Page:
Despite church pleas, Bush vetoes bill to ban harsh interrogation: Calls methods a "valuable" tool in war on terror
Calling tough interrogation methods a “valuable tool” in the war on terrorism, President Bush last month vetoed a bill to outlaw waterboarding in a rebuke to congressional Democrats and mainstream church leaders, including signers of a “United Methodists Do Not Torture” petition.
In his radio address March 8, Bush said, “Al-Qaeda remains determined to attack America again.” He added that forcing captives to talk is critical, since “the best source of information about terrorist attacks is the terrorists themselves.”
Democrats and civil libertarians said that the U.S. should not use inhumane techniques such as waterboarding, in which the subjects think they are drowning. House Speaker Nancy Pelosi (D., Calif.) cited statements by dozens of current and former U.S. military officials criticizing such harsh tactics.
More than 1,000 people signed the Methodist petition, launched February 20, urging Bush to sign the Intelligence Authorization Act, which last year passed the House and Senate and would have prohibited using torture against prisoners.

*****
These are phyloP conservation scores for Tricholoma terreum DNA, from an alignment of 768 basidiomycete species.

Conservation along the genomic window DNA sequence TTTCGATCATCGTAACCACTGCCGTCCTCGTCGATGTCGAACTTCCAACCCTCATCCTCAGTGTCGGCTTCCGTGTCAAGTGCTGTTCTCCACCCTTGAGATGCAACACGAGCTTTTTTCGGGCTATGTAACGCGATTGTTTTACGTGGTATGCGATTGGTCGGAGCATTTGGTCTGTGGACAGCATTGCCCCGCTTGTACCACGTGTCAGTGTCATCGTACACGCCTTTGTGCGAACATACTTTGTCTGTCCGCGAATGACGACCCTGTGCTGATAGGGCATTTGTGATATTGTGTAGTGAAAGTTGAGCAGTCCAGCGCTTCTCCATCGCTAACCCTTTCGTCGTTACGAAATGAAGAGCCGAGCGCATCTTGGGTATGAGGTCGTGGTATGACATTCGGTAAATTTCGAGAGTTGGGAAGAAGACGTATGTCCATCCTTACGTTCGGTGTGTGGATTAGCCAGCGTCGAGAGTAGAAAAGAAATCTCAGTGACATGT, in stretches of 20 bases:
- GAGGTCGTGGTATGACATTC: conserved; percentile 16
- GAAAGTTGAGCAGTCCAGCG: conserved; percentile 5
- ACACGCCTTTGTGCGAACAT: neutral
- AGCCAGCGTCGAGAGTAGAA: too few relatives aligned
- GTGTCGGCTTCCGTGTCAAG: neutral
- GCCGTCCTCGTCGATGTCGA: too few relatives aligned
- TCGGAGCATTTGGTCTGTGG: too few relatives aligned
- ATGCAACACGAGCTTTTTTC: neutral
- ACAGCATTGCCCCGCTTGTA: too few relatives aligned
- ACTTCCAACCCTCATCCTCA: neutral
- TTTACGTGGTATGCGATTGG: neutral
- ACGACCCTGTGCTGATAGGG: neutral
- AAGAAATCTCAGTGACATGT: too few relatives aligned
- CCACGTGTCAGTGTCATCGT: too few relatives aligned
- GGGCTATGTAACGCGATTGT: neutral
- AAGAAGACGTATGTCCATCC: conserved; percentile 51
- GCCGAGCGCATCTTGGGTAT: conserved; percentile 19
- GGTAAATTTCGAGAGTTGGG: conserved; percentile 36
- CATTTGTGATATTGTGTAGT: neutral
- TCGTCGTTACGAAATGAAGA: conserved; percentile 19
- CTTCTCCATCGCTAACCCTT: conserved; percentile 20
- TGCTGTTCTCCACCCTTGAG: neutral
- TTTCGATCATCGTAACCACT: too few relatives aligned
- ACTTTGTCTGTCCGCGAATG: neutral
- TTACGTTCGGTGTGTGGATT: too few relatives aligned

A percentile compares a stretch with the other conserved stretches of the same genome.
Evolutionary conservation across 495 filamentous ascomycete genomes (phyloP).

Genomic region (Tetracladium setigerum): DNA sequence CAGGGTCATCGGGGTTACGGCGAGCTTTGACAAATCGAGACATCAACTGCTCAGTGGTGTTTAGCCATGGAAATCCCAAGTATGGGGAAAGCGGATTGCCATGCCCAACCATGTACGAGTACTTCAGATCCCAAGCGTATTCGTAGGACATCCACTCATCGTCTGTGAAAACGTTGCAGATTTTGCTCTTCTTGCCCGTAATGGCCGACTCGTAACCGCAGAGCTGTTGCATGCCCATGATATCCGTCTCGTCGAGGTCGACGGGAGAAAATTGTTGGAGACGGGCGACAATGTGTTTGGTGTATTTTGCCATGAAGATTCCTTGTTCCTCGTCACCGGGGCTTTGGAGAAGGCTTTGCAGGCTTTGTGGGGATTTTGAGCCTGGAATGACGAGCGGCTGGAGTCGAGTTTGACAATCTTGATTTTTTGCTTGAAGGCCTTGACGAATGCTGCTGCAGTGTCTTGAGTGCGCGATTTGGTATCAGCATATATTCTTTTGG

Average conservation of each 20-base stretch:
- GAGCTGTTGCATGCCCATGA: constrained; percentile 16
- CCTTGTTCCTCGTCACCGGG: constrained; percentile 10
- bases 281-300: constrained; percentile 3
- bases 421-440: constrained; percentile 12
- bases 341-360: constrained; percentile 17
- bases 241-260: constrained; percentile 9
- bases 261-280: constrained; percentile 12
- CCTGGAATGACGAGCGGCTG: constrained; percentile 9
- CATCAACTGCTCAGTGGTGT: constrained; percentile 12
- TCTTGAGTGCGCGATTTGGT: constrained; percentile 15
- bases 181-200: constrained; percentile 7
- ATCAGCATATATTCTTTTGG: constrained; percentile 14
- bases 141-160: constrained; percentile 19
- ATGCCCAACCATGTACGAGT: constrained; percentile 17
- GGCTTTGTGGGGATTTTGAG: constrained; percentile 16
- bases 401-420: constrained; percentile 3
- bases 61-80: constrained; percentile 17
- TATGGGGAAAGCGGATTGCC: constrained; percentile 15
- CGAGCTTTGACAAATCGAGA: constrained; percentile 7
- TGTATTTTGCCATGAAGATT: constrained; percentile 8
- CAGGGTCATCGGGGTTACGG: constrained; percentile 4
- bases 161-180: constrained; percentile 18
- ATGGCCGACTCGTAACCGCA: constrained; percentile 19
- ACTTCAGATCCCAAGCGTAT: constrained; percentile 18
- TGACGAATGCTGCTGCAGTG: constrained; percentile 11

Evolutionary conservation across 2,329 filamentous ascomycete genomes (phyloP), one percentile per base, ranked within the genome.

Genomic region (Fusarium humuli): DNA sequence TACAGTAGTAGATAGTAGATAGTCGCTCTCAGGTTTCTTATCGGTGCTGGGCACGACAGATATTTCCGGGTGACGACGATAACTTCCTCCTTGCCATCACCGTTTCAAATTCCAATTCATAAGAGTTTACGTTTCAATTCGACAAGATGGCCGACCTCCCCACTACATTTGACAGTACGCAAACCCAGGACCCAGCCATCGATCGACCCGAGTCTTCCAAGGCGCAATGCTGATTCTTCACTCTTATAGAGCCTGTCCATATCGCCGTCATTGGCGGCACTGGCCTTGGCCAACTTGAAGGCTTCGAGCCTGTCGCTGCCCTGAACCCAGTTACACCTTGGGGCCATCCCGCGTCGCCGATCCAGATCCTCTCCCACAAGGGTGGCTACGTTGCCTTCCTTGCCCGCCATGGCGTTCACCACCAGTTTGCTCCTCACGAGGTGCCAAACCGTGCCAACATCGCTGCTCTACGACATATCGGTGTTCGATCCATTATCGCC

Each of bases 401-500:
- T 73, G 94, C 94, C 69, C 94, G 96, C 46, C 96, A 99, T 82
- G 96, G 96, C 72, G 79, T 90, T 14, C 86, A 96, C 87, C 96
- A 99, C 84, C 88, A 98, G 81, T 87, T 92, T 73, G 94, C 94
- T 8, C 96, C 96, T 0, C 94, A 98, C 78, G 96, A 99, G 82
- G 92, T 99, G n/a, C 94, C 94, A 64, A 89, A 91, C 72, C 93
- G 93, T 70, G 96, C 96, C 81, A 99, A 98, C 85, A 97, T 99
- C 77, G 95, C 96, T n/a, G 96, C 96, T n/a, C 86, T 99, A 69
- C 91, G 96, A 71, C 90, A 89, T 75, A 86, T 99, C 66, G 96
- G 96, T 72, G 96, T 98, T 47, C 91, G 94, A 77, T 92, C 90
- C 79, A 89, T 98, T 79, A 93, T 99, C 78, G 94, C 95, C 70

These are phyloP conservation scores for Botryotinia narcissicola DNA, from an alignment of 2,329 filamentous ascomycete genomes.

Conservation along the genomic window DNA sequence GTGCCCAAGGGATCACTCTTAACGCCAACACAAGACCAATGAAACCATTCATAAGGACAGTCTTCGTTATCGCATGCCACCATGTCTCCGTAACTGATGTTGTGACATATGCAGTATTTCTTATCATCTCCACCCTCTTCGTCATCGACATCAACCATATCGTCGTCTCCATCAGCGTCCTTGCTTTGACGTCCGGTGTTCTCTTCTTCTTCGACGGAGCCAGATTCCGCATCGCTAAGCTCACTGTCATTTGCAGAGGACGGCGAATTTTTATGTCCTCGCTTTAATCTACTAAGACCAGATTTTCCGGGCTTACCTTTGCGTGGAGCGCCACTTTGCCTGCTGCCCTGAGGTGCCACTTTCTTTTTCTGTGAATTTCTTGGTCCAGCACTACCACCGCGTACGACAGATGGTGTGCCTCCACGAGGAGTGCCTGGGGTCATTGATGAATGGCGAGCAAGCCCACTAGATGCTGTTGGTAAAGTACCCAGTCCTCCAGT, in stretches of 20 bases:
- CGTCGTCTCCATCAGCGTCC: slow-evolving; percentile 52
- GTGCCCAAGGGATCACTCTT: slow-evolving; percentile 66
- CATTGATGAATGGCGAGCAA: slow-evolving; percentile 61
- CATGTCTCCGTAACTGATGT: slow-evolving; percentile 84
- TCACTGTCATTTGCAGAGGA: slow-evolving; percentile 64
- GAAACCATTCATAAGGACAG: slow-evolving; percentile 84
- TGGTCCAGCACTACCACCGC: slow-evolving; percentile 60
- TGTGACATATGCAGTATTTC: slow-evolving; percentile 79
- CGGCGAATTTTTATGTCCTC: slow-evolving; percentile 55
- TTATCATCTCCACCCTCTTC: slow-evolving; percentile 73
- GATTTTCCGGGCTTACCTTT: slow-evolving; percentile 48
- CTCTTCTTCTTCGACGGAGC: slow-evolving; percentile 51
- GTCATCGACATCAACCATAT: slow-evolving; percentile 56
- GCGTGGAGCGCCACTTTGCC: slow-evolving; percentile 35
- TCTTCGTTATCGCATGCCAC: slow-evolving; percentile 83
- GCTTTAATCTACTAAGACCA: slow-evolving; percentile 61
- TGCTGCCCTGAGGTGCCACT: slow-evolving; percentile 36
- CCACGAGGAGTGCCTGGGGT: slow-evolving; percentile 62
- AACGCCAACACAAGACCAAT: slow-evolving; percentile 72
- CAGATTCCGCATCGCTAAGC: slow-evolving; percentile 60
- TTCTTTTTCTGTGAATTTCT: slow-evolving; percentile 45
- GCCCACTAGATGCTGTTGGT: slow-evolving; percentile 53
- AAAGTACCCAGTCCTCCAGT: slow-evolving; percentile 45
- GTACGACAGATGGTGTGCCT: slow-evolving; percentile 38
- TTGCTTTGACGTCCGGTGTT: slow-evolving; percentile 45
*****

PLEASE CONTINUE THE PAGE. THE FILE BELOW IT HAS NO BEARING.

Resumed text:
Though torture is used in many countries, the U.S. limits its ability to speak against such practices unless the country itself abolishes their use, said Bill Mefford, staff member of the United Methodist Board of Church and Society. Bush is a member of the denomination but has shown little or no signs of acknowledging the UMC social stances and pleas for action, say observers in Washington.
Addressing a friendly audience March 11 in Nashville, Bush gave a lengthy defense of his war policy in Iraq and Afghanistan to the National Religious Broadcasters. He spoke of fighting against the “enemy,” including Taliban extremists in Afghanistan and “terrorists” in Iraq.
Bush said that he is determined to work for freedom in those two countries, both beset internally by conflict between rival factions. “We undertake this work because we believe that every human being bears the image of our maker,” the president said.
The next day the Episcopal House of Bishops, meeting in Navasota, Texas, expressed dismay at Bush’s veto of the bill that would ban “torturous interrogation techniques such as waterboarding.” As followers of Jesus, who said, “love your enemies [and] do good to those who hate you,” the bishops said, they found the interrogation practices “morally unacceptable” and urged Congress to override the veto. Political experts say proponents of the bill do not have enough votes for an override.
A letter from the National Religious Campaign Against Torture said that signing HR 2082 “would return our country to the paths of goodness and justice.”
Several faith leaders wrote a joint letter asking to meet with the president before he made his decision. They included Michael Kinnamon, general secretary of the National Council of Churches; Richard J. Mouw, president of Fuller Theological Seminary; Ingrid Mattson, president of the Islamic Society of North America; and David Saperstein, a rabbi who directs the social justice arm of Reform Judaism.